- Turn the heat down to medium low and add the spice mix. This step is critical. Stir it constantly for around 30 seconds. If it starts to darken lift the pan off the heat. You want the spice mix to bubble in the oil. That's called blooming spices. Flavour magic happens here. You know the smell of Indian restaurants? This is where it comes from. What you don't want to do is burn the spices. That's a one way trip to starting over. Seriously. There's no coming back. So be a little careful until you get the hang of this.
- Turn the heat up to medium high. Add the diluted tomato paste. Stir to combine and cook until little bubbles start to form. This takes around 30 seconds to one minute. You are now in the safe zone. Really hard to burn spices at this point.High heat is important here. You will be frying the curry base, generating all sorts of wonderful flavour compounds. That's more flavour magic. As you become more comfortable with this technique try pushing it.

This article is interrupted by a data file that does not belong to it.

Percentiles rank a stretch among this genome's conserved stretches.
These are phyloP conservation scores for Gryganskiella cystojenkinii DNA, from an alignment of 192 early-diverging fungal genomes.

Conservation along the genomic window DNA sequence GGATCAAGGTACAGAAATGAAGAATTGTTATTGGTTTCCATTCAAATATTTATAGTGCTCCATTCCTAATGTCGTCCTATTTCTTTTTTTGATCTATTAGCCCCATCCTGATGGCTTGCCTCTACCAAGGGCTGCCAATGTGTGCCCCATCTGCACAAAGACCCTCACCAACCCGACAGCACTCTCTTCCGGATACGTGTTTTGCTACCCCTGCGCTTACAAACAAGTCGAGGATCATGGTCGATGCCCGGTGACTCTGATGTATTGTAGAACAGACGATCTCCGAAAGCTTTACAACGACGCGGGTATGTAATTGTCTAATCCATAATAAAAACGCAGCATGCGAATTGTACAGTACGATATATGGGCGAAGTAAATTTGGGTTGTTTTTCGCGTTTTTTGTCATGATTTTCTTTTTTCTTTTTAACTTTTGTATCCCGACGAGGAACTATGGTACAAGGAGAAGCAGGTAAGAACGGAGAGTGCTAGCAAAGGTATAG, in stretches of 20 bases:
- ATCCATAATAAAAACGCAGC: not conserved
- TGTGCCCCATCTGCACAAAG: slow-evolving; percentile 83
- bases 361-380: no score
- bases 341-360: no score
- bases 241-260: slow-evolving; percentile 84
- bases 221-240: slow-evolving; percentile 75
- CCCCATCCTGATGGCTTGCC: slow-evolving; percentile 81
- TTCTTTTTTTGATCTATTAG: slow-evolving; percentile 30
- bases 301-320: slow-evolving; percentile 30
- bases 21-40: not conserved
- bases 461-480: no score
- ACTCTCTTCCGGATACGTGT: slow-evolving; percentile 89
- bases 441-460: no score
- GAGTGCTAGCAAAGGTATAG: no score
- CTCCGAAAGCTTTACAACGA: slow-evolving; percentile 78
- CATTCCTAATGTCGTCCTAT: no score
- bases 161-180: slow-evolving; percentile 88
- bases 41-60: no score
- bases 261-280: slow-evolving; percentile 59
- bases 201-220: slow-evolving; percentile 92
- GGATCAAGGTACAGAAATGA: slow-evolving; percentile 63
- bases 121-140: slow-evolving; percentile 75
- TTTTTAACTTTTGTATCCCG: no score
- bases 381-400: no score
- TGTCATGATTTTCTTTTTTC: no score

- Add 3 oz of curry base. Stir until bubbles form, around 30 seconds. Think lively boil meets frying in oil. Watch the edges of the pan. The curry can stick here. Sticking is OK. Just scrape it back into the curry. Burning is bad.
- Add 6 oz of curry base and stir briefly. Let it cook/fry until the bubbles form again. This takes 1-2 minutes.
- Add the rest of the curry base and let cook until the bubbles form – another minute or two.
- Taste. Every bottle masala mix is different. If you find it well balanced go with it. If it is a little tart add the 1/2 tsp of jaggery or brown sugar.
- Turn the heat down to low and add the pre-cooked chicken. Stir to combine.
- Let the curry simmer for about 5 minutes. If it gets too thick add a bit more curry base.
- Add the halved cherry tomatoes and cook until the tomatoes are just warmed through.
- Serve with basmati rice or your favourite Indian flatbread. I was working on a keema biryani recipe when I took the pictures. That was too much. Don't do that.